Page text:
Can it have been 20 years since Duke the Punk said, "Let's go get sushi and not pay?" in Repo Man? Yes, sushi has been a mainstream American food for a long time. In Rochester, we have a bunch of places to get it, from the homey authenticity of little Shiki to the groovy hipster vibe of California Rollin'. But until a couple of years ago, residents of Gates had to drive for their sushi.
FormerPlumGarden chef YasuKamiyama, a Gates resident himself, thought that was a shame and opened Edoyain 2003. A friend asked, "Does anyone in Gates want sushi?" Of course they do. Sushi is as American as movies at Tinseltown.
Edoya is a small, family-run affair that, like Shiki, actually has Japanese people in the kitchen. Kamiyama and his wife, Yoshiko, do the cooking, and their daughter, Mai, is the main waitress. When asked why, in practical terms, this matters, Mai answered, "Japanese people know real Japanese food. It's not like Taco Bell, you know?" Gotcha.
My kids had their usual sushi, maki rolls with avocado. Kamiyama makes them with rice outside the seaweed, which makes for a pretty presentation ($5.50 for two rolls). Teriyaki chicken satisfied the universal urge in American children toward a chicken-finger-like entrée ($10.90 with miso soup and salad). My wife, Anne, and I thought the chicken was usually tender.
Of course, these are things you can get at any Japanese restaurant. Sushi advisor Dr. Mike Bobrow was excited about takoyaki, which I'd never heard of ($3.90). We both loved the surprising textural blend of these odd, fried octopus balls. The inside is soft and savory, with chopped octopus, ginger, and cabbage. Outside is a crunchy fried dough, sprinkled with aromatic fish flakes and seaweed powder, and sauced with Japanese mayo and Kamiyama'stakoyaki sauce (think sweet soy barbecue sauce). Pop one of these things in your mouth and prepare for an explosion of sensation.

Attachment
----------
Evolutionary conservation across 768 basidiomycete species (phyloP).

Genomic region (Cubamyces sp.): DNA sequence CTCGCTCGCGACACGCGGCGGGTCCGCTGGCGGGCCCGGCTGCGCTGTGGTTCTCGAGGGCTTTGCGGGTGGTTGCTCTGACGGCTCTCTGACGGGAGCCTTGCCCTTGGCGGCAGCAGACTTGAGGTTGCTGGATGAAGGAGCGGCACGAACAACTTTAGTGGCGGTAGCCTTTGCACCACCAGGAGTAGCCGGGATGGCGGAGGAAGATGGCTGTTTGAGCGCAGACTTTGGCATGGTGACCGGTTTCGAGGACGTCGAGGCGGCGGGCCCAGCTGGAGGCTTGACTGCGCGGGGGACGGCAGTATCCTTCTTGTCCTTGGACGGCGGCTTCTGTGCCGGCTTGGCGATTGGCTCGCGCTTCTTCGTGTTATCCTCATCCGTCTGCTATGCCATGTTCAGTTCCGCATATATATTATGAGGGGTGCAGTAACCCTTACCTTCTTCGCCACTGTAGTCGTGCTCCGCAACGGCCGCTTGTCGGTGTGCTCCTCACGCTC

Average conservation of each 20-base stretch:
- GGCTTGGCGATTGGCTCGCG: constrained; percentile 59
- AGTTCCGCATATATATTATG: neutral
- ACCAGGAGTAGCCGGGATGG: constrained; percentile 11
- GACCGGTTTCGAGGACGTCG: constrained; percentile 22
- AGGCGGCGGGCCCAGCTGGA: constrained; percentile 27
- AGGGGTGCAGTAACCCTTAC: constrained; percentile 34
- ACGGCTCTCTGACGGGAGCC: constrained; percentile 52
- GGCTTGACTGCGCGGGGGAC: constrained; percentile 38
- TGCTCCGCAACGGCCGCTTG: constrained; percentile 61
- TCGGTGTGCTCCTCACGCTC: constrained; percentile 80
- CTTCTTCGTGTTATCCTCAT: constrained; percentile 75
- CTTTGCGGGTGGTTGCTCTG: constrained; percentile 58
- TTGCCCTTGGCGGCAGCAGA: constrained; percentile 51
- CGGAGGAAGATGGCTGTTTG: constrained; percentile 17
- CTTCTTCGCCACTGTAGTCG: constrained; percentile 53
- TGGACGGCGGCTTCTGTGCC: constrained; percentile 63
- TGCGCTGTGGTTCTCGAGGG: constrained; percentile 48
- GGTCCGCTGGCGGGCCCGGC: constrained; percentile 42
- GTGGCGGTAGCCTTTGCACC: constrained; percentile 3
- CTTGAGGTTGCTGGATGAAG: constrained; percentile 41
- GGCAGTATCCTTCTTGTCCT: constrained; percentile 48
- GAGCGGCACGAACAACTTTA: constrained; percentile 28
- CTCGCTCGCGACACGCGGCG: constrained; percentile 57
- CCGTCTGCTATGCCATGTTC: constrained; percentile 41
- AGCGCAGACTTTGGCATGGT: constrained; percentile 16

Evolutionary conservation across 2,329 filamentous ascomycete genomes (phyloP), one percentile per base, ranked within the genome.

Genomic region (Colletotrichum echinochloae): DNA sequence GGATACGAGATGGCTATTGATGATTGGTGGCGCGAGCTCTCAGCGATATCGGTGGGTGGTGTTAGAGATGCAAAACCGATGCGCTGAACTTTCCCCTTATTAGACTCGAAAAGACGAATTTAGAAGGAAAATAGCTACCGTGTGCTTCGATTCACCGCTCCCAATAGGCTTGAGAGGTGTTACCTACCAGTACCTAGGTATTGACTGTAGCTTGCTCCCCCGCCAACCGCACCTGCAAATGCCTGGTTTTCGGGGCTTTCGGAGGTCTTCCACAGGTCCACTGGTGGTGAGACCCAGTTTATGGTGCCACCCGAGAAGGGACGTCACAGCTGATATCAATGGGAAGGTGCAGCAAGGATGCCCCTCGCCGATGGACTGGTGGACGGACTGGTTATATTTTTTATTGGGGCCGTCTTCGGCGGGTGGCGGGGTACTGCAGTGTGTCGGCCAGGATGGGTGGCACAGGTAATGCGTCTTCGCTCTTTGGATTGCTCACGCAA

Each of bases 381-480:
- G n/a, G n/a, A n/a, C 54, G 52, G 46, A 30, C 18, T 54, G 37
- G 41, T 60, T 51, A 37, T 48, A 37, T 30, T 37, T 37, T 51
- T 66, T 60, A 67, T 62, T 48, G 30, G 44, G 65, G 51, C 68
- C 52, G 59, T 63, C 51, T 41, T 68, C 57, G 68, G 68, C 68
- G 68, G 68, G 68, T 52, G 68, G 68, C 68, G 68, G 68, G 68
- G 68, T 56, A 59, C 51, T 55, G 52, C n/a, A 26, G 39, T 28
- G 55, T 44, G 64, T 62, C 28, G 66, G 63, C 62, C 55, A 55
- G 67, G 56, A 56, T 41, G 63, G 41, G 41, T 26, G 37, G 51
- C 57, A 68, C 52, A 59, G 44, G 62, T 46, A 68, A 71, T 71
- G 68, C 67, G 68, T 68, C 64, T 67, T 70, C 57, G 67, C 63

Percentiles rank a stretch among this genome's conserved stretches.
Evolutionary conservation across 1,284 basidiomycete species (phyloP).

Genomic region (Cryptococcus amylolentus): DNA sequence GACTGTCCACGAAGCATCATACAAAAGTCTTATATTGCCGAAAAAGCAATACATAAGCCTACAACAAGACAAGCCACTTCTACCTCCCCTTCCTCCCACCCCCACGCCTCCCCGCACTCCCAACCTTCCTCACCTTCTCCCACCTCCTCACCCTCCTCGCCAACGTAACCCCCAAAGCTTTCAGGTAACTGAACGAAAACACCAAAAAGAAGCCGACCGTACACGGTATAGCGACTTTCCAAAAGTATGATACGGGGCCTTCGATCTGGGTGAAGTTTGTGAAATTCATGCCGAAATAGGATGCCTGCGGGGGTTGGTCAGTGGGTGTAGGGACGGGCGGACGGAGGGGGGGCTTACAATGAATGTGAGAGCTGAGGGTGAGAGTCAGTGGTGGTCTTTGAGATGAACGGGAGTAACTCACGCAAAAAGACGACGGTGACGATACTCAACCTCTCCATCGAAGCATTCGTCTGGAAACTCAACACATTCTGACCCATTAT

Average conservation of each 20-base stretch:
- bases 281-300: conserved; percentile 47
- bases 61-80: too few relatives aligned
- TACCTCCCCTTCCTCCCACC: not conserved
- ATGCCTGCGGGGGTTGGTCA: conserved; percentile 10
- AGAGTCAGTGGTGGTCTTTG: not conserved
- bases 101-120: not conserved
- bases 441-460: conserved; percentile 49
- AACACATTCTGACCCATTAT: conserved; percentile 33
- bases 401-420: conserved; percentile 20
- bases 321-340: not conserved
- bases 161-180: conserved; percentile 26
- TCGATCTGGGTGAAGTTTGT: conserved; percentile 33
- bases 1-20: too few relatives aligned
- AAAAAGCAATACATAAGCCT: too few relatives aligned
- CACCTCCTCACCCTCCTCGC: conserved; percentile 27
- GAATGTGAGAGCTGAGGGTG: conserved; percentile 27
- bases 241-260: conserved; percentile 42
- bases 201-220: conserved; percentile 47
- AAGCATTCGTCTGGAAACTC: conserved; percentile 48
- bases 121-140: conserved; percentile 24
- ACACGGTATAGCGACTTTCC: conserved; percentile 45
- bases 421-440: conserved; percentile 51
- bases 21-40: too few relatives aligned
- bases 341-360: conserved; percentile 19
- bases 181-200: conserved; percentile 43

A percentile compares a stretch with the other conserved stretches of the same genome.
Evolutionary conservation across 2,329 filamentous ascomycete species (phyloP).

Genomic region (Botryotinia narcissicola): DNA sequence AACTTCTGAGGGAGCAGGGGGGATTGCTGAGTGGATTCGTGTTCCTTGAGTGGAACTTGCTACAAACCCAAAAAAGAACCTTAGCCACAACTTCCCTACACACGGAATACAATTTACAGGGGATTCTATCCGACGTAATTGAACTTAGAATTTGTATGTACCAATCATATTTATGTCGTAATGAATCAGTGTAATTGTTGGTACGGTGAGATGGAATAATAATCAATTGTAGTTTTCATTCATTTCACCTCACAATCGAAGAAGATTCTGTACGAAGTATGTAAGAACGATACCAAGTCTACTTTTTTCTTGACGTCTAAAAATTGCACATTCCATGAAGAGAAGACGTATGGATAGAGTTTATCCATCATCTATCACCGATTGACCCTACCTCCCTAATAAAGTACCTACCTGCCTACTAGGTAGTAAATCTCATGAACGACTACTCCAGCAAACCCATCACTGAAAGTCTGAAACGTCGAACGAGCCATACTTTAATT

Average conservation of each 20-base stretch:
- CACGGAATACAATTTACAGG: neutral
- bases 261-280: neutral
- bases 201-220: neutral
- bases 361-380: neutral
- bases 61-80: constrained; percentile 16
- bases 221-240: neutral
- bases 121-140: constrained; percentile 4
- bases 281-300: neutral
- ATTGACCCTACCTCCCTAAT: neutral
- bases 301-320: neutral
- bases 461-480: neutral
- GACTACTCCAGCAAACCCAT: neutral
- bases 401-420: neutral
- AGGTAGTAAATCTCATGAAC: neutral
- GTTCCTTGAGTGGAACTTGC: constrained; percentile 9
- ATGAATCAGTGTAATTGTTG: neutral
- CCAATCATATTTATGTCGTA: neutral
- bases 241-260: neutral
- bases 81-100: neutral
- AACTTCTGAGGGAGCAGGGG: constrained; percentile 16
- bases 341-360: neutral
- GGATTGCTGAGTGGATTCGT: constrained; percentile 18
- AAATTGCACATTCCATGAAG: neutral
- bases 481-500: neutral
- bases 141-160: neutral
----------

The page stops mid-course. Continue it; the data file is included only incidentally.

Dr. Mike says sushi needs to be large enough for one good mouthful, but not too large. Edoya scored well in that regard. Our sushi and sashimi combo ($16.90 per person) had a decent, if not spectacular assortment of fish. Our other companion was slightly disappointed by the assortment and the presentation, which while certainly not sloppy, was also not spectacular. We all agreed that Edoya's salad was better than at most places, with a variety of greens and a great version of the ubiquitous ginger dressing (pungent and not watery).
At any restaurant, I look for what is unique. Sunomono, a vinegar-based seafood salad, was distinctive here. The shredded vegetables were topped by lovely, large pieces of octopus, shrimp, and imitation crab. Kamiyama has fish flown in from the Japanese Fish House in New York City, and has at least one type you can't get anywhere else in town. Kanpachi is like a sweet version of yellowtail, easily chewed and with a bright, clean flavor.
Another winner is the calamari salad, with kikurage mushrooms, bamboo shoots, and lettuce hearts in a subtly sweet dressing with ginger and sesame. If you love mushrooms, you'll appreciate the wonderful kikurage, and the squid itself is sweet and not the least bit chewy.
Many Japanese restaurants have a signature roll. The Edoya roll is a textural bonanza, with crispy flakes (like tempura), imitation crab, cucumber, and a spicy sauce wrapped rice-out, then topped with pieces of shrimp ($7.50).
Lunch specials are available until 2:30 p.m. Sushi, sashimi, or roll combos are $9.90, including soup and salad. And the menu has many other items you'd be used to seeing if you frequent Japanese restaurants: noodle dishes (udon and soba), katsudon (cutlets, egg, and vegetables over rice), and tempura.
Edoya is small and homey. Mai takes good care of the customers, and we thought she did well with our children. It's a bit of trouble to get back to the bathroom. While it doesn't have Shiki's knockout variety of unusual items, the food is good and reasonably priced, and there are a few real gems. And of course, now when you're hankerin' for sushi before your Tinseltown flick, you're covered.
Edoya, 2131 Buffalo Rd., Gates, 247-4866. Hours: Monday through Thursday, 11:30 a.m.-9 p.m.; Friday and Saturday, 11:30 a.m.-10 p.m.
The seasonal Lift Bridge Cafe in Fairport was replaced this summer by the comfort food of WhatchaGotCookin? The unusual name is from a Hank Williams song. Maureen Brainard opened it with her son and CIA graduate, Joe Challenger, as chef. Visit them along the canal all winter for lunch or dinner, Monday through Saturday. 6 North Main Street, Fairport, 377-7770 (www.WhatchaGotCookin.com).
--- Michael Warren Thomas
Michael Warren Thomas can be heard weekends on WYSL 1040 AM. Details and archives available at www.SavorLife.com.